Boat insurance and hurricane zones are interesting topics among cruising sailors. Irma and Maria’s devastation in the Caribbean last year have created even more buzz. We discussed the cost of policies, coverage of policies, and hurricane season geographic restrictions. Many factors affect marine insurance quotes – value of boat, experience of skipper and crew, cruising area, and location of boat during hurricane season. The carrier we selected required Mira to be north of Fernandina Beach, FL between June 1 and November 1.
So, since Mira was still in Nassau at the end of May, we needed to sail her very quickly north to be compliant with our insurance. Glenn asked his friends Glen and Jim to join him on the multi-day overnight passage from Nassau to Brunswick, GA. Pam was perfectly happy to sit this one out!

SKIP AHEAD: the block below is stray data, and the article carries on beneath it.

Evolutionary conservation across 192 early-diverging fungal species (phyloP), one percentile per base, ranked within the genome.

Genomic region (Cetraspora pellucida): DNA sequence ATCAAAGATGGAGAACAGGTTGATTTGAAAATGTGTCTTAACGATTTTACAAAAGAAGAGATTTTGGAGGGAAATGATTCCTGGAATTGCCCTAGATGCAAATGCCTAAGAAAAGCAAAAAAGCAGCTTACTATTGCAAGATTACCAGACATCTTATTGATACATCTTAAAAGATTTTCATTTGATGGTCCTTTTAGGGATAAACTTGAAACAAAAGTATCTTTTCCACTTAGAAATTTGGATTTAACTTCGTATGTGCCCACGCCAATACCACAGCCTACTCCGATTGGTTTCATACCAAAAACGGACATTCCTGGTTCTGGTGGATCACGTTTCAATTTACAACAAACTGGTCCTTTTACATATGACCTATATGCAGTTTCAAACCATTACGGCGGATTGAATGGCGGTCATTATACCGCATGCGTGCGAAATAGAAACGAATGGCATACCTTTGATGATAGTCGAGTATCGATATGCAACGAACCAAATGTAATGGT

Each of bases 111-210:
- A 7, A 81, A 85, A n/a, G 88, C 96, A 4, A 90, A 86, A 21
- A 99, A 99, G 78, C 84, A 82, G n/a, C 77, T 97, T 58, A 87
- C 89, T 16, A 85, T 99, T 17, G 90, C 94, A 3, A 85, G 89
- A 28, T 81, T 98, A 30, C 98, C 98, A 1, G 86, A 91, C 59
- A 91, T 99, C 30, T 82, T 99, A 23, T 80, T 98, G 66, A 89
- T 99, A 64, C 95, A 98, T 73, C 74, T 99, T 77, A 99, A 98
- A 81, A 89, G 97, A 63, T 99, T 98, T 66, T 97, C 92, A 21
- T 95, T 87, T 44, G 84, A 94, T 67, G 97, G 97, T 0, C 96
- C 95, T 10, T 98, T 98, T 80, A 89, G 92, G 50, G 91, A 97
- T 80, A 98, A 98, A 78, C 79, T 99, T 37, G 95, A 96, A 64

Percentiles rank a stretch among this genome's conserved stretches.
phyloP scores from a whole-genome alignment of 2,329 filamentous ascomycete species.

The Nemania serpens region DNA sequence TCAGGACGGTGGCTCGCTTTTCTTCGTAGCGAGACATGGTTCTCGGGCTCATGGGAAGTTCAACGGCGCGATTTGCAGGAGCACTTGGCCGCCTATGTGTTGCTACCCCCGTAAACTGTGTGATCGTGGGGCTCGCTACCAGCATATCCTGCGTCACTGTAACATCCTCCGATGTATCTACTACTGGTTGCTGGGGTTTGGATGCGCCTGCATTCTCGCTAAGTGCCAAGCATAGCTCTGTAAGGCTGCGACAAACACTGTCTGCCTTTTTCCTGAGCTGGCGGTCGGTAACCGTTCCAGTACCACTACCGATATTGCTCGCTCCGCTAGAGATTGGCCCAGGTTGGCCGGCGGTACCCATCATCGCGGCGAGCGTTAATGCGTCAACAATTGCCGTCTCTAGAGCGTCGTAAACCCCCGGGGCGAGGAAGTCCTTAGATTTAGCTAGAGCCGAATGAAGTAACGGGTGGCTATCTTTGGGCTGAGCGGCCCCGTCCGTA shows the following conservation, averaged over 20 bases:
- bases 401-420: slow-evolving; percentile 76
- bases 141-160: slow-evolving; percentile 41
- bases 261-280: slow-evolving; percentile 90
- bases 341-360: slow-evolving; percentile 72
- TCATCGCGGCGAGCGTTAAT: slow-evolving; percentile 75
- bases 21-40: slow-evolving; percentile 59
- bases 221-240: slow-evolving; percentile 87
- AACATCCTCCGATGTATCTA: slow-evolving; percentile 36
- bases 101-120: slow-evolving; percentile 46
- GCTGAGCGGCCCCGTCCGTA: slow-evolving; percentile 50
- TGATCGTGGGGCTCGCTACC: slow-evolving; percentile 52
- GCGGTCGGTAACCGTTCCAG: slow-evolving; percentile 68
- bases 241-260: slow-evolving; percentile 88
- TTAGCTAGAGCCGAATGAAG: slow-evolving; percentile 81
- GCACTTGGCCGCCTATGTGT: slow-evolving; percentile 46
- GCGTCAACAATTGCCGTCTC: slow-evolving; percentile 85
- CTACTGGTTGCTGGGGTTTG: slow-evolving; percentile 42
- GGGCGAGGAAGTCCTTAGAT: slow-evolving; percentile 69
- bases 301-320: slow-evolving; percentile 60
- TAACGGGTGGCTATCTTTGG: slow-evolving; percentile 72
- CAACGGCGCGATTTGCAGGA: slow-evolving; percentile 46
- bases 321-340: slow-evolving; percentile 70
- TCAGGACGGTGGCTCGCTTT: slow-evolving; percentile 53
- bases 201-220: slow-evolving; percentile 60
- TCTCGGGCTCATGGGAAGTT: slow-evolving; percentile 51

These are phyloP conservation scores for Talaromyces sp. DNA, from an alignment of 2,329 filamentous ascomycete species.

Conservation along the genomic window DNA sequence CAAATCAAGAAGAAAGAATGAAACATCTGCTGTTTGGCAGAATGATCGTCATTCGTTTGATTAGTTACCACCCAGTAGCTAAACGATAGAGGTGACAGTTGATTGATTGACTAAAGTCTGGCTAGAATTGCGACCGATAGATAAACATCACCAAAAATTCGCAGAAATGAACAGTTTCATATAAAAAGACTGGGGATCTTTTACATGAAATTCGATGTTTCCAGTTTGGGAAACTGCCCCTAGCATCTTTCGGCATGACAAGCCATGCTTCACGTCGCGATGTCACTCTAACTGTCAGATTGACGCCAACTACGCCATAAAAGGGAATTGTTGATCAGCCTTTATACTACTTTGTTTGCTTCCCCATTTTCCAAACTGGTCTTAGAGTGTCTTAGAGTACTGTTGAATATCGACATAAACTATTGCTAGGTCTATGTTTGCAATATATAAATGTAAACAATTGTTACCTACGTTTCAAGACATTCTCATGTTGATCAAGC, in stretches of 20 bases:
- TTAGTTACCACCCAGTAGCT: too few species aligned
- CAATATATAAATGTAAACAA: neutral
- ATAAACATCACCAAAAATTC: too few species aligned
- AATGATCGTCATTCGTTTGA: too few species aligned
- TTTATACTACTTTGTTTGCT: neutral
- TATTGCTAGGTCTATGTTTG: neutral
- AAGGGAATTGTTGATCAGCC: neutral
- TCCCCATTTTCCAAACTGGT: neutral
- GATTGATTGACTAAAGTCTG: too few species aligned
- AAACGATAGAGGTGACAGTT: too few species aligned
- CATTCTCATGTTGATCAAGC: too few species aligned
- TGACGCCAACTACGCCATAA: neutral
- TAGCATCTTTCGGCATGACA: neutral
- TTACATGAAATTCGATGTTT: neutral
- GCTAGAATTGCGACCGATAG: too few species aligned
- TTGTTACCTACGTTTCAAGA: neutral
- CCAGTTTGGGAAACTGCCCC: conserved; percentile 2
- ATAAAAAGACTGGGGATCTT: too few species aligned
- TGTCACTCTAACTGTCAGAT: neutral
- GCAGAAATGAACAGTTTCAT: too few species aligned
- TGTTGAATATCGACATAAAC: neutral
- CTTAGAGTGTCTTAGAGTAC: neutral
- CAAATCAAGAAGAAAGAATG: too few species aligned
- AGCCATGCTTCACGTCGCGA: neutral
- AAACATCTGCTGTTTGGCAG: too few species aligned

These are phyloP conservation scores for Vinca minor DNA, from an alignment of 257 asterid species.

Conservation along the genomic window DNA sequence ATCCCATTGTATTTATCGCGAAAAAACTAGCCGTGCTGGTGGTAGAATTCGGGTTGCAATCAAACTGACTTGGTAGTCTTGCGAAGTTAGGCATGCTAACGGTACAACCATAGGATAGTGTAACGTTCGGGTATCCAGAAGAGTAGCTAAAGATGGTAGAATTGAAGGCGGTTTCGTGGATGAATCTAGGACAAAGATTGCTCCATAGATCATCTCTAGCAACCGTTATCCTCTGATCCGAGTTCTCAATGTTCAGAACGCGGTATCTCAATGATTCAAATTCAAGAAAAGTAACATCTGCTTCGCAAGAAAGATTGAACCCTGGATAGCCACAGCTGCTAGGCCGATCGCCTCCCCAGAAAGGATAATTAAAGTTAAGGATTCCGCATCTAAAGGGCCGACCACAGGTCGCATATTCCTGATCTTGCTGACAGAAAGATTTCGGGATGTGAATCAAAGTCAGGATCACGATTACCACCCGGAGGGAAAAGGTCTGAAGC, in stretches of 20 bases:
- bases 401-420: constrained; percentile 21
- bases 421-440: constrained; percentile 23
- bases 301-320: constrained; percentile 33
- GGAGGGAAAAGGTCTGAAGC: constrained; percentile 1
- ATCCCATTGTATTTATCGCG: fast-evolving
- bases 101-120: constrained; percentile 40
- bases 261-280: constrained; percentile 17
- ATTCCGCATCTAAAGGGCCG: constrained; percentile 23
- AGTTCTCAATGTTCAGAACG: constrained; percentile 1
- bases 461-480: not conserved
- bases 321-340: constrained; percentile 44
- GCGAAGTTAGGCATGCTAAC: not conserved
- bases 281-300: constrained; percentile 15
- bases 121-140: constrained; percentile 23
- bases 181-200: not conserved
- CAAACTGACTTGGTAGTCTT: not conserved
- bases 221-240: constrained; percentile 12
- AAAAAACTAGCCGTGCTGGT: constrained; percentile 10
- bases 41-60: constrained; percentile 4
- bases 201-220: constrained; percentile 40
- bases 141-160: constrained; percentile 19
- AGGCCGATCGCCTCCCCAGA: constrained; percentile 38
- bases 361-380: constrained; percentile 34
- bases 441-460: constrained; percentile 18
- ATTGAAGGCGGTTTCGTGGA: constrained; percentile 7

The guys and Mira had great conditions for the passage and their route worked exactly how they planned. Head northwest from Nassau then head north along the Florida coast to ride the Gulf Stream current for as long as possible. They left Nassau at 3 pm on Friday and arrived 3 am on Monday morning – 450 nautical miles.
Mira’s typical cruising speed is 6-7 knots (1 knot = 1.15 miles per hour). We don’t go anywhere rapidly. But, when Mira caught the northward current of the Gulf Stream she was booking at 10 knots!!
A couple of weeks later, Glenn and Jim helped Glen move his boat north also. Sirenité left Brunswick Landing about 10 am on a Sunday morning and arrived Wednesday morning around 8 am. 515 nautical miles in less than 3 days. Beautiful sailing conditions with following winds, except the last day and night, taking the turn west towards Norfolk from offshore, Sirenité faced building northwest winds gusting to 30 knots which made for a little uncomfortable ride.
Two fish caught at the same time – one from each pontoon!!
Days offshore – spent sleeping and reflecting.